Tuesday, November 8, 2011

Hands off the catheter, my friend

I had a patient remove his own foley catheter the other day and it was not a pretty site. It's unclear whether said extraction was intentional or not but the result was a positively bloody mess. As you'll see from the diagram below, the catheter is maintained in place in the bladder via an inflated balloon, so just imagine the damage that can be done when that balloon passes through the urethra and out of the penis without FIRST being deflated.

Monday, November 7, 2011

I hear the secrets that you keep...

...when you're delirious and hospitalized.
When asked, "Do you know where you are right now?" of some of my less oriented patients I've heard: "a barn", "a birthday party", "a bus", "a sex lab", and "Serbia" to name a few incorrect responses.

One of the unique aspects of nursing is the intimate moments you sometimes share with your patients. I've heard admissions of hatred of family members, revelations of sexual exploits, and of course there's the usual cleaning of butts, weenies, and va-jay-jays... It's kind of like being the bartender at a pub your patrons never wanted to come to (and often times don't even know they're at).

Thursday, November 3, 2011

Compassion Fatigue

"Compassion fatigue (also known as a secondary traumatic stress disorder) is a condition characterised by a gradual lessening of compassion over time. It is common among trauma victims and individuals that work directly with trauma victims. It was first diagnosed in nurses in the 1950s. Sufferers can exhibit several symptoms including hopelessness, a decrease in experiences of pleasure, constant stress and anxiety, and a pervasive negative attitude. This can have detrimental effects on individuals, both professionally and personally, including a decrease in productivity, the inability to focus, and the development of new feelings of incompetency and self doubt."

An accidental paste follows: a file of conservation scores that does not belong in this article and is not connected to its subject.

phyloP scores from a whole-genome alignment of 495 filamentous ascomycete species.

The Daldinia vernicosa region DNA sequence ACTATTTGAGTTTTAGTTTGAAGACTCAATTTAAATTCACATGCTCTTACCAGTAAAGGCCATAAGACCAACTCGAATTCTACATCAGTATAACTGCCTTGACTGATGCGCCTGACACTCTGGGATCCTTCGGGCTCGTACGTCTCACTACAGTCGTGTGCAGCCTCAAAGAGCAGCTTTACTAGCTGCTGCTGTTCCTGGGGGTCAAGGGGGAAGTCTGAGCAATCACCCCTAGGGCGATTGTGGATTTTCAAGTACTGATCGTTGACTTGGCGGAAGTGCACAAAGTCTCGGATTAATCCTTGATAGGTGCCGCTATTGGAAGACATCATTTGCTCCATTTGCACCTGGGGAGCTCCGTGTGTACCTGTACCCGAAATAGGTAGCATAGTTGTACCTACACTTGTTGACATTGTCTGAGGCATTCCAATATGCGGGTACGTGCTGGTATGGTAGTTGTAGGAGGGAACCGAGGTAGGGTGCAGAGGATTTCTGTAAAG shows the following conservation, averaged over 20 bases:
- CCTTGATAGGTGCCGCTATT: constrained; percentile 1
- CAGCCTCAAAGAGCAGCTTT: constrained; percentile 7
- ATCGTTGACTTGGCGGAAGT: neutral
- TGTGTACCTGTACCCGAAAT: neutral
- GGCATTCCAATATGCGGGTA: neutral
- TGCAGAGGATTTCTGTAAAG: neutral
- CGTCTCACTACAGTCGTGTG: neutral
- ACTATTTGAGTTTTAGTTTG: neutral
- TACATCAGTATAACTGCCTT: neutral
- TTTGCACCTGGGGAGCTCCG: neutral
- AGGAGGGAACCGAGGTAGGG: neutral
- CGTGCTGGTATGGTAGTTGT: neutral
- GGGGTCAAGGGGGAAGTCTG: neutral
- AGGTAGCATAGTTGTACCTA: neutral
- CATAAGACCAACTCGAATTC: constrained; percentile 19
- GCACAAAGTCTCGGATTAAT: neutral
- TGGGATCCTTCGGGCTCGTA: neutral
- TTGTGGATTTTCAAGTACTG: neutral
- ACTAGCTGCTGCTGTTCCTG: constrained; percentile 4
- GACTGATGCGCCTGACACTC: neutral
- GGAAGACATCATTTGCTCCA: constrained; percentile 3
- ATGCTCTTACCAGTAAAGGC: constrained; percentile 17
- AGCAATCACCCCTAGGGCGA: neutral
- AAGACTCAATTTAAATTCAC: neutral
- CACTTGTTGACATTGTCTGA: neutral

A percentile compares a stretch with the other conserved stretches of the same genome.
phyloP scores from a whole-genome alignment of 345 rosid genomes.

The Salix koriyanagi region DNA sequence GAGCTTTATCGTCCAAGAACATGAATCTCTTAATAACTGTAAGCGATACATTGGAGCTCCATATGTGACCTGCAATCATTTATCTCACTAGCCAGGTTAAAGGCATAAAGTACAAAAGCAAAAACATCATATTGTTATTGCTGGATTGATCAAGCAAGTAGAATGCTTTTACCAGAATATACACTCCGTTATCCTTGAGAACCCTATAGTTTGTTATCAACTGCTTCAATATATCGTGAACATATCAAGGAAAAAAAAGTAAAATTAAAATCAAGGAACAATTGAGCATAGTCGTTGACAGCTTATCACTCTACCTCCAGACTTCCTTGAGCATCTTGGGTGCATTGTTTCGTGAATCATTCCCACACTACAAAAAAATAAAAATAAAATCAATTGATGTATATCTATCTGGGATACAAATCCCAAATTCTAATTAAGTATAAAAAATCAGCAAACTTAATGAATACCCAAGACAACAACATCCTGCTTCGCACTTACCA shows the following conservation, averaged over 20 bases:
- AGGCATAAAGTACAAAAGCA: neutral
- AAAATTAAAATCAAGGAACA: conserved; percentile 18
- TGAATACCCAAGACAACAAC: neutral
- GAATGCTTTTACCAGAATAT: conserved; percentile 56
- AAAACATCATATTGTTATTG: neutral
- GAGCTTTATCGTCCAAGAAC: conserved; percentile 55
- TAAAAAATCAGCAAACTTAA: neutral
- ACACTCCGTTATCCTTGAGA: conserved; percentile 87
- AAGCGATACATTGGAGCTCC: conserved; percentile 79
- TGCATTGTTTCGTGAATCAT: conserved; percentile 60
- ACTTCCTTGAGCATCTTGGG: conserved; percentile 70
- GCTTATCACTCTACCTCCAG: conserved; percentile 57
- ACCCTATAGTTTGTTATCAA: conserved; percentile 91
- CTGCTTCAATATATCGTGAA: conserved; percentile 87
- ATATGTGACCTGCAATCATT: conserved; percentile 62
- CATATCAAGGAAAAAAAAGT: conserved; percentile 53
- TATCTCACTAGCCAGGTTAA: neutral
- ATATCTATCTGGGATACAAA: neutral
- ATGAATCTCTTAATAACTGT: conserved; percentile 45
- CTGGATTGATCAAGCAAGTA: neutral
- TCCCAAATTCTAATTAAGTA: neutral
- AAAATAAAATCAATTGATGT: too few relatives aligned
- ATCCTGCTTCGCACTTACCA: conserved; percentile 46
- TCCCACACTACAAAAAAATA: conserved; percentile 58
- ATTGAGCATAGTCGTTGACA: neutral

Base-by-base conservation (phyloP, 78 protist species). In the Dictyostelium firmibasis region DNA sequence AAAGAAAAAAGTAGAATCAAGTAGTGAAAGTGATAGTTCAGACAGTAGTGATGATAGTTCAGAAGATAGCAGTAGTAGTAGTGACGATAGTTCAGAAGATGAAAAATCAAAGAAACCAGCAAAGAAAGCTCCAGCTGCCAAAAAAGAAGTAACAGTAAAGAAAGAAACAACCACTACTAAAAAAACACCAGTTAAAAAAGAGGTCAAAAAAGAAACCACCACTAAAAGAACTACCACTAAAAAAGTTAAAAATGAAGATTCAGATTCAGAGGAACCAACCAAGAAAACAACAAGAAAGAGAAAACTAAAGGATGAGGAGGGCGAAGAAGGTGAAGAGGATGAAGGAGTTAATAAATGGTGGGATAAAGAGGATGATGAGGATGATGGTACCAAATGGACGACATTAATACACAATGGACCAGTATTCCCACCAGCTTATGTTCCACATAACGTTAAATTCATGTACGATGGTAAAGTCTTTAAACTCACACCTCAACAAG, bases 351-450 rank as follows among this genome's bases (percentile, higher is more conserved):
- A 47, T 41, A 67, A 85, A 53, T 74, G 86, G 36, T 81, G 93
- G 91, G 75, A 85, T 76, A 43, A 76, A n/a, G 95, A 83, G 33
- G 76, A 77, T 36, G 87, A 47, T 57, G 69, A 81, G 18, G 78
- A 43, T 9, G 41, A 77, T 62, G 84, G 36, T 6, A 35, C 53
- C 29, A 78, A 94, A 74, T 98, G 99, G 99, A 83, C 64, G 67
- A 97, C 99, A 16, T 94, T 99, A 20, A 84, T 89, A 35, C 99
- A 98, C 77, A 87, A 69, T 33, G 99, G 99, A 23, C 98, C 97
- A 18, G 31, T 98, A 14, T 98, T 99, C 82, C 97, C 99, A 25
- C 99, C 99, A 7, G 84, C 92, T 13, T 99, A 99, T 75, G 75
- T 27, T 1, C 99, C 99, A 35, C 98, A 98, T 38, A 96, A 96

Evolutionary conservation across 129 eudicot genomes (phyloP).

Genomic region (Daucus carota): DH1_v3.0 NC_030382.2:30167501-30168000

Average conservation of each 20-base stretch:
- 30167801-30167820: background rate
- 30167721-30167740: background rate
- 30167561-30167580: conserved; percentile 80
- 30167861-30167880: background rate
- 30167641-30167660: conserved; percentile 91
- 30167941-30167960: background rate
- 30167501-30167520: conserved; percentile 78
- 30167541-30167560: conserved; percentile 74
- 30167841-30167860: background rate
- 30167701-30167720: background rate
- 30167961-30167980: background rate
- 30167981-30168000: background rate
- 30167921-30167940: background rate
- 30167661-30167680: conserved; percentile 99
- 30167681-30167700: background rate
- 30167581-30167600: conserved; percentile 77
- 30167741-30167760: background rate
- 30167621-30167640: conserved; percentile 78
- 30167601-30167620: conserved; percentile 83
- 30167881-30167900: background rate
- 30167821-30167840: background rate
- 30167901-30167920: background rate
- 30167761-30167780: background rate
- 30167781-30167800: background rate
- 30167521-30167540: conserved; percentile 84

You hear a lot of talk about compassion fatigue in nursing and I feel like I've seen it. We had a patient from another country who was involved in a serious car accident while on vacation in the US in which a relative of the patient died. The patient was on our unit for several weeks and I would often hear nurses complain about how needy or whiny the patient was. I know I'm new (and I hope this doesn't explain my empathy) but imagine yourself in a hospital in a foreign country where you don't speak the language, you're in a pretty good amount of pain from your injuries, and you've just lost a loved one to boot. I think I'd be pretty needy too.
I wonder why with experience and exposure to patients with acute or chronic pain it seems we become detached from the moment and start to see the patient as a just a complainer. After watching a patient sobbing in pain with tears streaming down their face this week, asking themselves and me why God would do this to a person, it never crossed my mind that this patient was a whiner and I hope it never does.